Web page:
Zoom the Lens Out
One of the great skills learned by coaching clients is to view a challenge or decision in the context of their whole lives. When we’re over focused on an issue, we too often have blinders on, which prevents us from making the best decision. Because we live panoramic, not segmented, lives, we need to “zoom the lens out” to best understand how all our pieces fit together.
What is true of us personally is also true of us collectively. I was at the DC Women’s March on January 21, and was heartened by the diversity of the seemingly endless sea of people. There were elderly people in wheelchairs and newborn babies in carriers. There were white people holding “Black Lives Matter” signs and men chanting “her body, her choice.” There were seasoned marchers and people exercising their Constitutional rights for the first time. Although the 500,000+ people marching in DC, and the millions more in other cities, would surely disagree with one another on many issues, we had all zoomed out our personal lenses to focus on the bigger picture: the need to right the political ship that has dangerously capsized.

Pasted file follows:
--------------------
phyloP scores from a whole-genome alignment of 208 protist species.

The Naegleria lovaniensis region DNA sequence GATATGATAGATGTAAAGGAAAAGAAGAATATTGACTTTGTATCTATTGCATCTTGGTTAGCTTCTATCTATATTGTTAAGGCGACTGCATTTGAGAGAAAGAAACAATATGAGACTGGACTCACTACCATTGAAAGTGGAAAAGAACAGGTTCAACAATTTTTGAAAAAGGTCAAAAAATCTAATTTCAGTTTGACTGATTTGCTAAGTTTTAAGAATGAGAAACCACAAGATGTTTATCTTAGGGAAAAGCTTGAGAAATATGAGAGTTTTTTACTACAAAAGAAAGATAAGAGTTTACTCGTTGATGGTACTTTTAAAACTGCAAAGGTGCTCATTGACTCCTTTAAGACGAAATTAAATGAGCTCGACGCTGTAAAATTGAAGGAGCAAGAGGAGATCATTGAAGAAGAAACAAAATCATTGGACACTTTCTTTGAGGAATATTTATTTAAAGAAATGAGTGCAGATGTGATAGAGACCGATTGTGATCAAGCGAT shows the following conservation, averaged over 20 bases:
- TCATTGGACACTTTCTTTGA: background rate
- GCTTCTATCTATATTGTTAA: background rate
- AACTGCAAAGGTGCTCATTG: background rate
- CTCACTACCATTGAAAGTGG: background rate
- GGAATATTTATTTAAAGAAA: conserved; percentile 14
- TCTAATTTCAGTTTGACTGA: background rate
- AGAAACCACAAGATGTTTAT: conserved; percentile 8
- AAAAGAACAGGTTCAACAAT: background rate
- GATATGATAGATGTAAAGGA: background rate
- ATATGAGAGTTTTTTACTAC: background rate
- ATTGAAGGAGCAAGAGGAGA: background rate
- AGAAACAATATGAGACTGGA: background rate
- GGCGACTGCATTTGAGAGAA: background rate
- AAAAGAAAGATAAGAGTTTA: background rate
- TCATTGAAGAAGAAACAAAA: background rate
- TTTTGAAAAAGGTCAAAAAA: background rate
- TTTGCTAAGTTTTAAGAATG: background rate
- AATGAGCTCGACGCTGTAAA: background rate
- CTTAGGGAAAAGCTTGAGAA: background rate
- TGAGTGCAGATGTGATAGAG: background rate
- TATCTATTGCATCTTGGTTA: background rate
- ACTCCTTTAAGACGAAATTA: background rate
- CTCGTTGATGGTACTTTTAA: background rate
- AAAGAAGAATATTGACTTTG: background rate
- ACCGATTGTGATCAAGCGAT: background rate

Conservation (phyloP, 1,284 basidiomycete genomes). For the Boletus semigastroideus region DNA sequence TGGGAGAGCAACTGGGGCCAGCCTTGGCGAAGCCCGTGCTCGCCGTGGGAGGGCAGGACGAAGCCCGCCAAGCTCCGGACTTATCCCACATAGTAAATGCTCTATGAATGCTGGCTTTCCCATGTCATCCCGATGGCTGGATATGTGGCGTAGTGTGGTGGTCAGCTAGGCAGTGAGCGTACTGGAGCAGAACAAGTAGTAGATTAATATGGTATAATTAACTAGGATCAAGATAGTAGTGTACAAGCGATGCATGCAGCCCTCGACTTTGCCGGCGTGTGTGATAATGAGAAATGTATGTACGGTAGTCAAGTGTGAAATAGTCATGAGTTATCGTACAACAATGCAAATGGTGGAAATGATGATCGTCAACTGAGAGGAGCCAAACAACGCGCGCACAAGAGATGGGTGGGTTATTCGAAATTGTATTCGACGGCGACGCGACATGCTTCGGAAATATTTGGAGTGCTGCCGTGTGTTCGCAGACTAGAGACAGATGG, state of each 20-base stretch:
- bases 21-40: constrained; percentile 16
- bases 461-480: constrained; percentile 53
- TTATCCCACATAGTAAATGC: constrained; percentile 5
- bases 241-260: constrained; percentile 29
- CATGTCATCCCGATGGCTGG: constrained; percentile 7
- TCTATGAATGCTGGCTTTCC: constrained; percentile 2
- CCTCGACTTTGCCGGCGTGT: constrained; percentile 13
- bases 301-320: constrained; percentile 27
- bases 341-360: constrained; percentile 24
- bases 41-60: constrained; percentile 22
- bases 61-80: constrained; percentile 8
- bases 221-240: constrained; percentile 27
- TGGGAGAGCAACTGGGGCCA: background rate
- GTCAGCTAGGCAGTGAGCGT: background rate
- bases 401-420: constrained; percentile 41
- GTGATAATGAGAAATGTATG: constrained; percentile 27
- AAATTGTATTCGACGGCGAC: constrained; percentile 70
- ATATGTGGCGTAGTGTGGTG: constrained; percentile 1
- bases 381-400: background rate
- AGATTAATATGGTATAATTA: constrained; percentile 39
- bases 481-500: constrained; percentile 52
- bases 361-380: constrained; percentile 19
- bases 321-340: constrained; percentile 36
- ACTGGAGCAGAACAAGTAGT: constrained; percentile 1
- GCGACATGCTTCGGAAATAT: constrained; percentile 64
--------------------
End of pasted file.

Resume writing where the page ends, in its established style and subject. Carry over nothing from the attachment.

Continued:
I have heard non-participating naysayers criticize this extraordinary, peaceful gathering as not representing them. They validate their decision referencing minutiae such as the over-the-top hats of a few people or the very bold, graphic wording on some signs. Although I found these props to be entertaining, I understand why some people might be shocked by these visuals. However, and here is the key, many of these critics have their lens zoomed all the way in where they are unable to appreciate and benefit from the collective energy, strength and knowledge of others. If they zoomed out, they would see that we were marching for them, too, hats and signs aside.
What an extraordinary experience it was to be amid a half million progressives who want the best for themselves and others. It was a day of seeing the larger political landscape regardless of our individual pet causes. By zooming out personal and collective lenses, the millions of marchers worldwide started the journey toward the promised land where everyone will rise, and when, finally, love will trump hate.